Dayton C. Miller, His Life, Work and Contributions as a Scientist and Organologist
Abstract of Master's Report
Maynard, William J. "Dayton C. Miller: his life, work, and contributions as a scientist and organologist." Master's Report, Palmer Graduate Library School, Long Island University, Brookville, New York, 1971, 101 pp.
The contributions Dr. Miller made to organology are without parallel; his collection is the finest of its type ever assembled.
Background of Study
There is hardly a book or paper relating to organology written in the last twenty years which does not give credit to Dr. Miller; either citing one of his scientific findings in acoustics or using a photograph of an instrument from the Miller collection to give a visual example. Robert Donington in his book The Instruments of Music, 8 defines musical sounds as those...
Dayton C. Miller: Early Years
Strongsville, Ohio, in the late 1800's, was a modest agricultural town, located about nine miles south of Cleveland. Young Dayton C. Miller lived with his parents in the large colonial brick house that belonged to his maternal grandfather, Alanson Pomeroy. Miller's grandmother Pomeroy's maiden name was Pope, and she was born in New Bedford, Massachusetts. The house was the most pretentious dwelling in the...
Early Experiments in Science and the Beginnings of A Flute Collection
In 1895, Wilhelm Konrad Roentgen, the German physicist, discovered the X-ray. While experimenting with the Crookes tubes (see earlier section), Roentgen found that when he covered the tubes with a black paper and turned on the electrical current, a fluorescent substance nearby glowed. He noted that these unknown, invisible rays could pass through some substances such as flesh, but were stopped by other, such...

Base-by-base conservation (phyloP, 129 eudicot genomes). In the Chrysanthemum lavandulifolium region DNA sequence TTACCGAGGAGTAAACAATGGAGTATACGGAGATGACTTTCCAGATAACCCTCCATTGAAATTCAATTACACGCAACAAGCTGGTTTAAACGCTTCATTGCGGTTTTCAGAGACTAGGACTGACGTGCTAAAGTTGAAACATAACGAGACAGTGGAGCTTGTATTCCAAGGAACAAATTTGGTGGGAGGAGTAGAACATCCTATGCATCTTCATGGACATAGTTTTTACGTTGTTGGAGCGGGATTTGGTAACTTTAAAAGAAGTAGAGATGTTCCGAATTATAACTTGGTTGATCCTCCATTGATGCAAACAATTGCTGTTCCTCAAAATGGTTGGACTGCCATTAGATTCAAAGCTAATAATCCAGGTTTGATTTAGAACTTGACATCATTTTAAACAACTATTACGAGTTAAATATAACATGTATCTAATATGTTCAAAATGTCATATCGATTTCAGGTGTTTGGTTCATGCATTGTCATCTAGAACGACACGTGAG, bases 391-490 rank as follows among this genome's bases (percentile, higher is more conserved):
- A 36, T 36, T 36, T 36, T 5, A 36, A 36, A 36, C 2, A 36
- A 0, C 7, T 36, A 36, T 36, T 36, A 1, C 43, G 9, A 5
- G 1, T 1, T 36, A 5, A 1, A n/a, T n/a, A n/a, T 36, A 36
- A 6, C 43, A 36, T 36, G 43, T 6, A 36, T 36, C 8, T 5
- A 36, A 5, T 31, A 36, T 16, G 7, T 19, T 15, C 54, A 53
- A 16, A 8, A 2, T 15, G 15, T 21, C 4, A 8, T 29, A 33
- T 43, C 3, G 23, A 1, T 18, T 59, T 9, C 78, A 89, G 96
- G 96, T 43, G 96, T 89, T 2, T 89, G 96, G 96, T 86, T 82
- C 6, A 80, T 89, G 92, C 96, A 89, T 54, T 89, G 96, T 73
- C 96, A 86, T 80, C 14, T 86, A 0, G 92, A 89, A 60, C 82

Dr. Miller published his first book, Laboratory Physics, in 1903. This was a manual designed to be a student handbook for the performance of experimental problems in physics. It was used by Miller at Case for his and other sophmore physics classes.
The Nature and Measurement of Sounds
Dr. Miller's interest in sound, and the influence that various materials had on the tone quality of a flute, necessitated his developing an instrument which could measure and record sound waves. The analysis of such records would then enable a study in a scientific manner of sound phenomena.
The Art of Collecting
When one approaches the amount of materials in the Miller collection, he cannot help but be amazed at the magnitude of it's holdings. The Library of Congress Checklist informs the reader that there are 1,426 instruments, all but a few are flutes or a relative of the flute, and 93 additional instruments which were either not numbered by Miller or were added after the...
A Final Home for the Collection
In chapter seven, it was noted in footnote number 71 that Miller had some concern about just where the collection would be permanently preserved. He had thought at the time (1927) that it would be placed in the Smithsonian Institution in Washington, since dialog between the collector and the museum had begun in 1924. In a letter to Dr. C. G. Abbott, assistant secretary...
Family and Friends
The accomplishments in science and organology that Miller attained are extraordinary in their scope and depth. Equally extraordinary was his humane relationship with his family and friends. Respondents to this writer all remember Miller for his warmth, kindness, generosity, understanding and humility.
Dr. Miller at Case University The investigation of Dayton C. Miller's professional and avocational activities, revealed his profound contributions to both science and organology. Similarly, the humanistic aspects of his involvement with his fellow man was also noted. Miller probably would have put the latter trait under the heading of ethics, for in a commencement address given at Baldwin-Wallace College on June 12, 1939,...